Friday, 25 April 2014

Confronting Fear

Emotions add spice to our lives. Psychologists have spent years of research in understanding the causes and effects of emotions on human activity, both physical and mental. One of the most intriguing is the emotion of fear. Psychologists define fear as the emotional response to an alleged threat; simply the awareness and anticipation of perceived danger. Self-preservation is one of the primal urges of mankind and fear is the cause of the survival instinct against any potential external threat. Fear is one feeling that brings about a lot of physical activity in the human body. Some of them may be faster heart beat, dryness in the mouth because of the improper functioning of the salivary glands, sweating (especially in the palms), tightness in the abdomen etc.

The autonomic nervous system is responsible for the visceral functions of the human body. Its two responses that keep the functions of the body in balance are sympathetic and parasympathetic. The sympathetic responses allow the body to function under duress. Parasympathetic allows the body to repose and relax, thereby having an absolutely opposite effect on the body from that of the sympathetic. Fear can be better understood as one of the conditions stimulated by sympathetic responses in the body. The response is caused by the release of adrenaline, noradrenaline and the steroid cortisol.

The process is always physical, chemical and then rational. As soon as the body comes in contact with an external fear stimulant, the sympathetic responses of the body are activated resulting in the release of chemicals. Every time a person encounters a situation where he experiences fear, the human mind chooses between two options, fight or flight. In order to prepare itself for the fight-or-flight mode, the body automatically performs a number of functions so as to be ready for either a quick action or a quick escape.
  1. The heart rate increases and pumps more blood to the muscles and brain
  2. The air intake in the lungs is faster in order to supply oxygen to the body
  3. The pupils of the eyes dilate to improve vision
  4. The activity in the digestive and urinary systems slows down for those particular moments to facilitate the mind to concentrate on the fearful thing at hand. 
The third step is rational, where the mind reasons whether the stimulant is actually harmful or not. Sometimes, the same situation or physical condition can be experienced without any apparent stimulant, person or situation. Such a condition is termed as 'Anxiety'. Fear holds a close relation with many phenomena, such as, worry, caution, horror, and panic.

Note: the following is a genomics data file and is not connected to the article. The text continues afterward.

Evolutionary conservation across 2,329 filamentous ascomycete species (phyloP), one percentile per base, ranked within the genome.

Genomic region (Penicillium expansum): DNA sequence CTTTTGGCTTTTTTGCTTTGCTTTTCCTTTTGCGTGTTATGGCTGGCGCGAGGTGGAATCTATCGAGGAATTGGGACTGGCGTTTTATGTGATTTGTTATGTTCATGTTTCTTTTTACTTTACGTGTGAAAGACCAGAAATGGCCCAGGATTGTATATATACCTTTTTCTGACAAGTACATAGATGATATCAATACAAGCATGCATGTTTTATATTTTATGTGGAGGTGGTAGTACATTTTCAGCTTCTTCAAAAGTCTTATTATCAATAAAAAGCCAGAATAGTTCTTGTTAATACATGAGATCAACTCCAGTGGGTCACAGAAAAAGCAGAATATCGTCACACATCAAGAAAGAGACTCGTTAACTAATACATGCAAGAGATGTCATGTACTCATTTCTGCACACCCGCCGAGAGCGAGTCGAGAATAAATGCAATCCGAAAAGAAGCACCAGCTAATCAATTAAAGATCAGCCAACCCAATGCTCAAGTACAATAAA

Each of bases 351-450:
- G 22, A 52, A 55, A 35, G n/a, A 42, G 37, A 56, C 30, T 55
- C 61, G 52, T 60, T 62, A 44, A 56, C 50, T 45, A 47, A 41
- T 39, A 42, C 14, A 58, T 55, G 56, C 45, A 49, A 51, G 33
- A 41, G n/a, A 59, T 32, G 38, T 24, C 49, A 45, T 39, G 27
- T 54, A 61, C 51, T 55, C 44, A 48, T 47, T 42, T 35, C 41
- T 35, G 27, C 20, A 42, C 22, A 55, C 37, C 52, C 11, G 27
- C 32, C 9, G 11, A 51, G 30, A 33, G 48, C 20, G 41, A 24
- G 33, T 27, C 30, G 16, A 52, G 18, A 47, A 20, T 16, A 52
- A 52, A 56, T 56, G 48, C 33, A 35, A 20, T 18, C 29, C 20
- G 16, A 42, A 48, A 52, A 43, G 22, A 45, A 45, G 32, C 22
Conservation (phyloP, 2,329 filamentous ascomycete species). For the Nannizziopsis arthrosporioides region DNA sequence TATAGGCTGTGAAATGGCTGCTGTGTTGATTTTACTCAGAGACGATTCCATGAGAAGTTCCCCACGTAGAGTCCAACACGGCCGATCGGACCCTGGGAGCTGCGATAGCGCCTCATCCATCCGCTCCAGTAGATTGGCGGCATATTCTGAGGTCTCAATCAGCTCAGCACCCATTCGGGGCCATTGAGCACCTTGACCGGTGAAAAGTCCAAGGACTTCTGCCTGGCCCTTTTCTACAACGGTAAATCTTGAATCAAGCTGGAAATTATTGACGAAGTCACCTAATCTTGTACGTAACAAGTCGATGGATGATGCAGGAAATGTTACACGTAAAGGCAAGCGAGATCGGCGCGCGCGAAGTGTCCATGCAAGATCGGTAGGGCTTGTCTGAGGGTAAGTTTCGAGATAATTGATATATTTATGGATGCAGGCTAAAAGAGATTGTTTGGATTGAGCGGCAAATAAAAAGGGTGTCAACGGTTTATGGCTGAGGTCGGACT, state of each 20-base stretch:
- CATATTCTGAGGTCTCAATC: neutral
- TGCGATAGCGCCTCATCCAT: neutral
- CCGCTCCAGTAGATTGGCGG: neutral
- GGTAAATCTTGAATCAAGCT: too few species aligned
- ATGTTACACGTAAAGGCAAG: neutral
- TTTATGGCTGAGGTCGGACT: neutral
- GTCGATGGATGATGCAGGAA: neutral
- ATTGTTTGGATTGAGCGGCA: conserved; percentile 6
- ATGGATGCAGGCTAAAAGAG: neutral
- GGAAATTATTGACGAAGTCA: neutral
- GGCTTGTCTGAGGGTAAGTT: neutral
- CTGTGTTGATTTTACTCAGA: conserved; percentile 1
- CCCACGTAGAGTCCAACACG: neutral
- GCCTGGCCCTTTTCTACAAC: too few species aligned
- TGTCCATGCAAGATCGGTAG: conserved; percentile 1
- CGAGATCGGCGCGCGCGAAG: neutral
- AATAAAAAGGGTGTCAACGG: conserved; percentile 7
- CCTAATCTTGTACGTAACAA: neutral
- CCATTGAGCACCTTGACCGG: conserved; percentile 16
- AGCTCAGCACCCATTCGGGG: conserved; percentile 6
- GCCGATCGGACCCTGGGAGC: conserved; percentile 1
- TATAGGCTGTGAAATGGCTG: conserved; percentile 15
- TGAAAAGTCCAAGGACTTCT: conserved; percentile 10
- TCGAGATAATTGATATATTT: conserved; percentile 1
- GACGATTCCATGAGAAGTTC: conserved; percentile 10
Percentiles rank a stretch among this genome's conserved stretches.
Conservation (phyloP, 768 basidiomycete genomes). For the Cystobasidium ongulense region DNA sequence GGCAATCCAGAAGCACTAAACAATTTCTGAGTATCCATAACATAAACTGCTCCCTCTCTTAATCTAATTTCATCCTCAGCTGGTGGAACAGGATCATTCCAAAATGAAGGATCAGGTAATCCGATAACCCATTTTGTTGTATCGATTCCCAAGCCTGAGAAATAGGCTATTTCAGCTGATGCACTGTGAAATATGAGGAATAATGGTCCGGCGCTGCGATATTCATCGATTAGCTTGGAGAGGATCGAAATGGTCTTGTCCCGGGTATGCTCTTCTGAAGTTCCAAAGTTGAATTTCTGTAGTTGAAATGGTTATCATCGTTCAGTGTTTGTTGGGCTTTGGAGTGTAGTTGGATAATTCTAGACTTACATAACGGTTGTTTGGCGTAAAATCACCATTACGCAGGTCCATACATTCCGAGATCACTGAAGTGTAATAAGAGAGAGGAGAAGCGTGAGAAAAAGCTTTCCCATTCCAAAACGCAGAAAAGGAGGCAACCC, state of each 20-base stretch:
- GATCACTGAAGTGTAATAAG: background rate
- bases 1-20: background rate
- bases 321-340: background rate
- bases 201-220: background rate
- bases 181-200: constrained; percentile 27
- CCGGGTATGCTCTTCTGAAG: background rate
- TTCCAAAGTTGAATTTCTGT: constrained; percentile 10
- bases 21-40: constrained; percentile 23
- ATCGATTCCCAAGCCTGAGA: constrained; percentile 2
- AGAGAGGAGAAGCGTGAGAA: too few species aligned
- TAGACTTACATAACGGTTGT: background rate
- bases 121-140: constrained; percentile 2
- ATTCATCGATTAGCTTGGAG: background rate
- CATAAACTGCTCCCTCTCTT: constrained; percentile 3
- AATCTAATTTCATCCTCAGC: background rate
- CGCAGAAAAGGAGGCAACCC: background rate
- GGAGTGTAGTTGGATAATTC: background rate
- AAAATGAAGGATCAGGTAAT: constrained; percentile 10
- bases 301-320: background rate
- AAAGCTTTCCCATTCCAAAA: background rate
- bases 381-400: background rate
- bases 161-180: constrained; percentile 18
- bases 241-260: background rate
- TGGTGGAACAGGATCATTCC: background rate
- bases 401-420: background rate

The intensity of fear varies. It is a part of evolution for human beings. Most of the time fear depends on the conditioning of a child's mind. Conditioned fear infuses dread for otherwise harmless and inconsequential things being associated with danger. Past experiences also serve as conditioners. For instance, once a child is hurt as a result of burning his finger after touching a hot pan, he invariably takes precaution the next time. This is termed as the mildest forms of fear; precaution. Suppose a child has experienced being shut alone in an elevator, he may develop claustrophobia in the later years of life. This is a more intensified feeling of fear. A phobia can rouse frustration to the extremes. Experiences of fear may be forgotten by the conscious state of mind but can be stored in the unconscious and may resurface as nightmares. Such a situation may lead to paranoia. Extreme fear can lead to many pathological conditions such as schizophrenia and post-traumatic stress disorder. Unconditioned fear is instinctive. It cannot be learnt, rather, it is more of a heritage from our ancestors.

Research has revealed that a person feeds his own fear. People are social by nature. The most deep rooted fear of man lies in 'being isolated'. This has bred the apprehensions of being abandoned, losing security and ones identity, feelings of inferiority and discrimination, losing face etc. These feelings often incite people to behave irrationally. Much of the anti-social behavior of people is a direct consequence of these fears. However, fear can prove to be healthy too. Psychologists term degrees of fear as 'good' or 'bad'. The fear of uncontrollable things is only upsetting; however, if there is room for improvement induced by fear, it is a much healthier condition of fear. For example, the fear of being humiliated may lead a student to work harder for his/her exams and attain a better result.

To get rid of fear, it's important to face it first. The best way to tackle fear is being aware of the nature of it; being aware of the kind of feelings it arouses and what are the outcomes of it. There are many behavioral techniques devised by psychologists to reduce the feelings of fear and thereby reduce stress. Most importantly, it is necessary to understand and accept the fact that everyone has the same underlying fears. This feeling of empathy helps us to deal with fear in a much better manner and get results faster.

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